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Frost hits some Alta., Sask. crops

(Resource News International) Temperatures dropped below freezing overnight Wednesday in the grain and oilseed producing regions of central
and northern Alberta and Saskatchewan.

Yields were not likely to have been significantly impacted,
but the quality of the crops in those areas probably suffered
some more, according to Bruce Burnett, director of the Canadian
Wheat Board’s weather and crop surveillance department.

Readings in central and northern Alberta dropped to as low
as -4°C while the readings in central and

northern Saskatchewan were in the -1°C range,
Burnett said. The duration of the cold was in the three-hour
category.

The crops in the central and northern areas of both Alberta
and Saskatchewan were believed to have been ripe enough to
harvest, but those operations were being delayed by ongoing wet
and cool conditions, he said.

Burnett also pointed out that growing conditions for the
various crops in those regions also have not been very good, so
yields and quality had already been suffering somewhat.

Wheat and barley fields were believed to have been the most
vulnerable to quality downgrading while canola was a little less
at risk from the frost.

“At least some of the canola in those regions were lying in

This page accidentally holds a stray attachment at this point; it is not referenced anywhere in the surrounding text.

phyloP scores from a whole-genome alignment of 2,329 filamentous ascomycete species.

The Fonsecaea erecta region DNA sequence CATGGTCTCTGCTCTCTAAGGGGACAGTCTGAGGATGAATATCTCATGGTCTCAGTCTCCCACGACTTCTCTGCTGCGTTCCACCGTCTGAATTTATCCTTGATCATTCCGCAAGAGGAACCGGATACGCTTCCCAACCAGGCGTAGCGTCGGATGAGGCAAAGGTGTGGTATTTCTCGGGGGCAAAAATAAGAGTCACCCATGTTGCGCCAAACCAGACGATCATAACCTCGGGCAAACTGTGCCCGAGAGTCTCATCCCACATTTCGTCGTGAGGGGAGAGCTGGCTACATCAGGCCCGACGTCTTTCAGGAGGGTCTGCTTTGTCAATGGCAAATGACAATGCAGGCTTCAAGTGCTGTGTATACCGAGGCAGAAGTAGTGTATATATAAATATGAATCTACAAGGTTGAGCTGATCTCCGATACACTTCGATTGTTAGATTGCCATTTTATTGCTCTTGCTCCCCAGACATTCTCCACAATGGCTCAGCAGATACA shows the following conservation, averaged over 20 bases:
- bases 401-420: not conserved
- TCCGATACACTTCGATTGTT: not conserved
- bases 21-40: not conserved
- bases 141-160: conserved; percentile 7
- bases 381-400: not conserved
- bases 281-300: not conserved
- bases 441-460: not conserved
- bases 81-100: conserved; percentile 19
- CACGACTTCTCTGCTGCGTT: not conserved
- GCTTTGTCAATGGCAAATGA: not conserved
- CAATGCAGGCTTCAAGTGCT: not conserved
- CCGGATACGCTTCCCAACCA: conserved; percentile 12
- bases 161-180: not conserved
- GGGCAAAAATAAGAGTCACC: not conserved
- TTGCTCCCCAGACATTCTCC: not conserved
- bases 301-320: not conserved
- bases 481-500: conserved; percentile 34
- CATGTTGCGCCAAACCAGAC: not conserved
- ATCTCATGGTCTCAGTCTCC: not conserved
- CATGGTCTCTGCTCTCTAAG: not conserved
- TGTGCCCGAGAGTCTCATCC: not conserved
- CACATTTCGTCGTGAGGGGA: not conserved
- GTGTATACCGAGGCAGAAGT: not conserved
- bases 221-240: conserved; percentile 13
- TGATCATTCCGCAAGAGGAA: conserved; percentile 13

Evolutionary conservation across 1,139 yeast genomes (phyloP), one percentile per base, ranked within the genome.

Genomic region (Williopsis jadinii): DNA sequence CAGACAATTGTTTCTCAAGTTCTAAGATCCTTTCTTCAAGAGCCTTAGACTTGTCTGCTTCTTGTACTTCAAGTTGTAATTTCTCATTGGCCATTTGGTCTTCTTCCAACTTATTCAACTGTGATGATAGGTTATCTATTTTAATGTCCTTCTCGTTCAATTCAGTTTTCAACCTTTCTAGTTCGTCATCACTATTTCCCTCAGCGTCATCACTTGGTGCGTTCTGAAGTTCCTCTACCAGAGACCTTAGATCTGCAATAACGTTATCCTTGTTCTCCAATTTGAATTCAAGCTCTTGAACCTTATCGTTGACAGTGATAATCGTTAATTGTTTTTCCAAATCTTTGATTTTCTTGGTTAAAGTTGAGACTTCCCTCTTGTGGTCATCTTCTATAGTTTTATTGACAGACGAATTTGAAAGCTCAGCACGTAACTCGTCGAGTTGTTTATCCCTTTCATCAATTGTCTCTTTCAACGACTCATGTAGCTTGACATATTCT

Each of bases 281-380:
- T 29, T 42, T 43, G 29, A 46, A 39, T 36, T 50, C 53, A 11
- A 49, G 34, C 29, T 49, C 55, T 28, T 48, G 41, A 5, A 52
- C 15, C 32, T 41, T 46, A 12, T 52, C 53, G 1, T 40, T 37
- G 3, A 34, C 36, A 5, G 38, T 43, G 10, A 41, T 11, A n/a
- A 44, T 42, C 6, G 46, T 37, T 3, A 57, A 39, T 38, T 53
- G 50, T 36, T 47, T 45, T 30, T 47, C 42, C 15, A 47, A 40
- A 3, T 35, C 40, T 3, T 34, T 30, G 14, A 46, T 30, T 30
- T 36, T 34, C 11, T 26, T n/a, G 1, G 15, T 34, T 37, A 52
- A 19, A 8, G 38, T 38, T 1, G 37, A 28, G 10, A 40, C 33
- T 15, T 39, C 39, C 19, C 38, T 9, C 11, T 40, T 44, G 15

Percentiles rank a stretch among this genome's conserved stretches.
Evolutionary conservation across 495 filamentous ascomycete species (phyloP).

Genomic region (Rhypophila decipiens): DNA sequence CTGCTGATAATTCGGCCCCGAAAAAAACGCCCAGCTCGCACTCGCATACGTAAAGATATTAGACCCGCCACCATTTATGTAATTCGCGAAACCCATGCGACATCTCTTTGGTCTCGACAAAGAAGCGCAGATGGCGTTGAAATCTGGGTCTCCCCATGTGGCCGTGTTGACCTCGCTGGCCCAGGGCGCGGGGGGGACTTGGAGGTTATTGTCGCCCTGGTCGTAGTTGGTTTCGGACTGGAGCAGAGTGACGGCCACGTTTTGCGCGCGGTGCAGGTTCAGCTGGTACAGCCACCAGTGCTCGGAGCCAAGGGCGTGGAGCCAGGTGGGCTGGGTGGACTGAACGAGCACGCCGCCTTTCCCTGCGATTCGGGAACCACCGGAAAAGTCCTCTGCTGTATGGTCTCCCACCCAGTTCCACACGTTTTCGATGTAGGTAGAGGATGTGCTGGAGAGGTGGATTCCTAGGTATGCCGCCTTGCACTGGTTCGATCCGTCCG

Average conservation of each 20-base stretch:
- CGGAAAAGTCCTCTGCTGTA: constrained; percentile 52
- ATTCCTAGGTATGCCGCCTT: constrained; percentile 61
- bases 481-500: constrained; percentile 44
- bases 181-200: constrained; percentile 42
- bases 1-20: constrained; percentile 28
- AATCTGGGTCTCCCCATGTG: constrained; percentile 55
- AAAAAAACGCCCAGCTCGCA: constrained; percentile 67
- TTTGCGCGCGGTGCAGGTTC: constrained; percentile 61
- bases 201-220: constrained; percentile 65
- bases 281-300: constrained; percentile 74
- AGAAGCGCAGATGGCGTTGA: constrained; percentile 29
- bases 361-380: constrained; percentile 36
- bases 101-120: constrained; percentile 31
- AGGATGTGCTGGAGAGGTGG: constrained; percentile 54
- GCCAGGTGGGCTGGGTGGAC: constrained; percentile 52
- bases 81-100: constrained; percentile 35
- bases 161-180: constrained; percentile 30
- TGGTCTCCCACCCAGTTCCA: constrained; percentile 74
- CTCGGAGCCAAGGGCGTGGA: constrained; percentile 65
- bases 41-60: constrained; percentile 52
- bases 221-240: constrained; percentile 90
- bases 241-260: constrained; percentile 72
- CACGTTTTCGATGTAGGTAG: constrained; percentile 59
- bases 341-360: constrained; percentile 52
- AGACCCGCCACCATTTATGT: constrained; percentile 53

swath, which likely protected the crop somewhat,” Burnett said.

Damage to cereal crops in the region will include some
wrinkling, he said.

Temperatures overnight Thursday were also expected to drop
below freezing, but the coverage will include parts of all three
Prairie provinces, said Drew Lerner with World Weather Inc.

Readings were expected to range as low as -5°C to about 1°C, he said.

By next week, however, warmer temperatures were expected to
return to the Prairies, Lerner predicted.

“Once we get past the cool readings Thursday, temperatures
should begin to warm up during the weekend and continue to be a
bit above average during the next 10 days,” he forecast.

There will be localized precipitation during this time
period, but the amounts should not be enough to substantially
delay harvest operations.

Lerner cautioned, however, that after the 10-day period
readings would again turn below normal for this time of year in
Western Canada.

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